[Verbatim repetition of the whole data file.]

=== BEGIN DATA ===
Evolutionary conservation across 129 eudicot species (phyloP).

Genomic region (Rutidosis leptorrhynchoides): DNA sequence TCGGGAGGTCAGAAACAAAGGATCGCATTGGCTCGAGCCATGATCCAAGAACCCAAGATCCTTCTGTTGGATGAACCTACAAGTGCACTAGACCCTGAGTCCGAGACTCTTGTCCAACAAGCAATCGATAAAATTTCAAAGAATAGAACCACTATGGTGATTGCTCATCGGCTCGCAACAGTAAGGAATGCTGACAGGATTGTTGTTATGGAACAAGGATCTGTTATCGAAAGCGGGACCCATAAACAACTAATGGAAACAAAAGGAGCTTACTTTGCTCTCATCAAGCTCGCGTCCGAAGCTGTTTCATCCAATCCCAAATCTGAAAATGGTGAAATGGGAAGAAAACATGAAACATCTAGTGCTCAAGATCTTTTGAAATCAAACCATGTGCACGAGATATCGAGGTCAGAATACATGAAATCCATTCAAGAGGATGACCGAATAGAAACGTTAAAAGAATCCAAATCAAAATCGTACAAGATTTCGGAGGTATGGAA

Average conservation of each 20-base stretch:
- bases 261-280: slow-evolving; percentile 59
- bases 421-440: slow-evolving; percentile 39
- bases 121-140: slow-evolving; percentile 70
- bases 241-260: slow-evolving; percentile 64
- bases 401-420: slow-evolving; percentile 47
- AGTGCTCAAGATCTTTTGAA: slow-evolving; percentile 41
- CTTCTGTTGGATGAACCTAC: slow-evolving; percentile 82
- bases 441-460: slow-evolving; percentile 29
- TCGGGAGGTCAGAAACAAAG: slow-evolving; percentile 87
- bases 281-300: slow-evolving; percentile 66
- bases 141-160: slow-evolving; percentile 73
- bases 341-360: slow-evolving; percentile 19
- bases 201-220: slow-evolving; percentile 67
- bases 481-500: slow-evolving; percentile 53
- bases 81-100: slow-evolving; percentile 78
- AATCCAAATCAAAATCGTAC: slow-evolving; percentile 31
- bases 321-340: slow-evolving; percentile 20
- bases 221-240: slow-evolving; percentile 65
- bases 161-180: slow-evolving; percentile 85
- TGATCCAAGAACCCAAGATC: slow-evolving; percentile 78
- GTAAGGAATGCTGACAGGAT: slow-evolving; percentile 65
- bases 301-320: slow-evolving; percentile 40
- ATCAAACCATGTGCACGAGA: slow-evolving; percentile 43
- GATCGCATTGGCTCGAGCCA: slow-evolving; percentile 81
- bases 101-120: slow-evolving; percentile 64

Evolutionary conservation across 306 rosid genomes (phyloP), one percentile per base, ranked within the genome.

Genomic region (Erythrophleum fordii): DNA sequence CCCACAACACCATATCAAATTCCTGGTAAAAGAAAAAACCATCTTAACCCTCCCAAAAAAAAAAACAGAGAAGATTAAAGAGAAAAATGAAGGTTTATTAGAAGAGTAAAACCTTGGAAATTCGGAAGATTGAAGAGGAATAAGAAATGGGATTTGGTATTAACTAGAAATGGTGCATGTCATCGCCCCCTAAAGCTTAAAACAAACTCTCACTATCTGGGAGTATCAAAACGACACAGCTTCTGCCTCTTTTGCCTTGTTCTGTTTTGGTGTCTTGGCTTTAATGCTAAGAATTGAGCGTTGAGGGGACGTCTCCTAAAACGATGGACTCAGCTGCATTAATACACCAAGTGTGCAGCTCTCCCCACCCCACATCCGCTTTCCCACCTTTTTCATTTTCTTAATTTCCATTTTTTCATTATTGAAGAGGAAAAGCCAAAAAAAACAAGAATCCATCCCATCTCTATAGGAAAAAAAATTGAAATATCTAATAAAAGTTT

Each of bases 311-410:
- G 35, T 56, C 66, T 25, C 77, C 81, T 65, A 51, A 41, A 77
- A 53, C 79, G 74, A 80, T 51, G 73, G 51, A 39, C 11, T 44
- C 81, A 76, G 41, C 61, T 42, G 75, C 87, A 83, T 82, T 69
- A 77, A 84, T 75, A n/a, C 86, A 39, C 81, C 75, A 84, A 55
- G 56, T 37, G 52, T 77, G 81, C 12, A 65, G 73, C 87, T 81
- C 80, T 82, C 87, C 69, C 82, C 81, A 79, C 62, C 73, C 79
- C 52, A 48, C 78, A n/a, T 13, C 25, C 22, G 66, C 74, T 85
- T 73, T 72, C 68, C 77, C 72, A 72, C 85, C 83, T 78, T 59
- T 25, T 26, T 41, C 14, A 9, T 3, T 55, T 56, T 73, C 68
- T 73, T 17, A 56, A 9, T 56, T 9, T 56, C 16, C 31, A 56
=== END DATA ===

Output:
Evolutionary conservation across 129 eudicot species (phyloP).

Genomic region (Rutidosis leptorrhynchoides): DNA sequence TCGGGAGGTCAGAAACAAAGGATCGCATTGGCTCGAGCCATGATCCAAGAACCCAAGATCCTTCTGTTGGATGAACCTACAAGTGCACTAGACCCTGAGTCCGAGACTCTTGTCCAACAAGCAATCGATAAAATTTCAAAGAATAGAACCACTATGGTGATTGCTCATCGGCTCGCAACAGTAAGGAATGCTGACAGGATTGTTGTTATGGAACAAGGATCTGTTATCGAAAGCGGGACCCATAAACAACTAATGGAAACAAAAGGAGCTTACTTTGCTCTCATCAAGCTCGCGTCCGAAGCTGTTTCATCCAATCCCAAATCTGAAAATGGTGAAATGGGAAGAAAACATGAAACATCTAGTGCTCAAGATCTTTTGAAATCAAACCATGTGCACGAGATATCGAGGTCAGAATACATGAAATCCATTCAAGAGGATGACCGAATAGAAACGTTAAAAGAATCCAAATCAAAATCGTACAAGATTTCGGAGGTATGGAA

Average conservation of each 20-base stretch:
- bases 261-280: slow-evolving; percentile 59
- bases 421-440: slow-evolving; percentile 39
- bases 121-140: slow-evolving; percentile 70
- bases 241-260: slow-evolving; percentile 64
- bases 401-420: slow-evolving; percentile 47
- AGTGCTCAAGATCTTTTGAA: slow-evolving; percentile 41
- CTTCTGTTGGATGAACCTAC: slow-evolving; percentile 82
- bases 441-460: slow-evolving; percentile 29
- TCGGGAGGTCAGAAACAAAG: slow-evolving; percentile 87
- bases 281-300: slow-evolving; percentile 66
- bases 141-160: slow-evolving; percentile 73
- bases 341-360: slow-evolving; percentile 19
- bases 201-220: slow-evolving; percentile 67
- bases 481-500: slow-evolving; percentile 53
- bases 81-100: slow-evolving; percentile 78
- AATCCAAATCAAAATCGTAC: slow-evolving; percentile 31
- bases 321-340: slow-evolving; percentile 20
- bases 221-240: slow-evolving; percentile 65
- bases 161-180: slow-evolving; percentile 85
- TGATCCAAGAACCCAAGATC: slow-evolving; percentile 78
- GTAAGGAATGCTGACAGGAT: slow-evolving; percentile 65
- bases 301-320: slow-evolving; percentile 40
- ATCAAACCATGTGCACGAGA: slow-evolving; percentile 43
- GATCGCATTGGCTCGAGCCA: slow-evolving; percentile 81
- bases 101-120: slow-evolving; percentile 64

Evolutionary conservation across 306 rosid genomes (phyloP), one percentile per base, ranked within the genome.

Genomic region (Erythrophleum fordii): DNA sequence CCCACAACACCATATCAAATTCCTGGTAAAAGAAAAAACCATCTTAACCCTCCCAAAAAAAAAAACAGAGAAGATTAAAGAGAAAAATGAAGGTTTATTAGAAGAGTAAAACCTTGGAAATTCGGAAGATTGAAGAGGAATAAGAAATGGGATTTGGTATTAACTAGAAATGGTGCATGTCATCGCCCCCTAAAGCTTAAAACAAACTCTCACTATCTGGGAGTATCAAAACGACACAGCTTCTGCCTCTTTTGCCTTGTTCTGTTTTGGTGTCTTGGCTTTAATGCTAAGAATTGAGCGTTGAGGGGACGTCTCCTAAAACGATGGACTCAGCTGCATTAATACACCAAGTGTGCAGCTCTCCCCACCCCACATCCGCTTTCCCACCTTTTTCATTTTCTTAATTTCCATTTTTTCATTATTGAAGAGGAAAAGCCAAAAAAAACAAGAATCCATCCCATCTCTATAGGAAAAAAAATTGAAATATCTAATAAAAGTTT

Each of bases 311-410:
- G 35, T 56, C 66, T 25, C 77, C 81, T 65, A 51, A 41, A 77
- A 53, C 79, G 74, A 80, T 51, G 73, G 51, A 39, C 11, T 44
- C 81, A 76, G 41, C 61, T 42, G 75, C 87, A 83, T 82, T 69
- A 77, A 84, T 75, A n/a, C 86, A 39, C 81, C 75, A 84, A 55
- G 56, T 37, G 52, T 77, G 81, C 12, A 65, G 73, C 87, T 81
- C 80, T 82, C 87, C 69, C 82, C 81, A 79, C 62, C 73, C 79
- C 52, A 48, C 78, A n/a, T 13, C 25, C 22, G 66, C 74, T 85
- T 73, T 72, C 68, C 77, C 72, A 72, C 85, C 83, T 78, T 59
- T 25, T 26, T 41, C 14, A 9, T 3, T 55, T 56, T 73, C 68
- T 73, T 17, A 56, A 9, T 56, T 9, T 56, C 16, C 31, A 56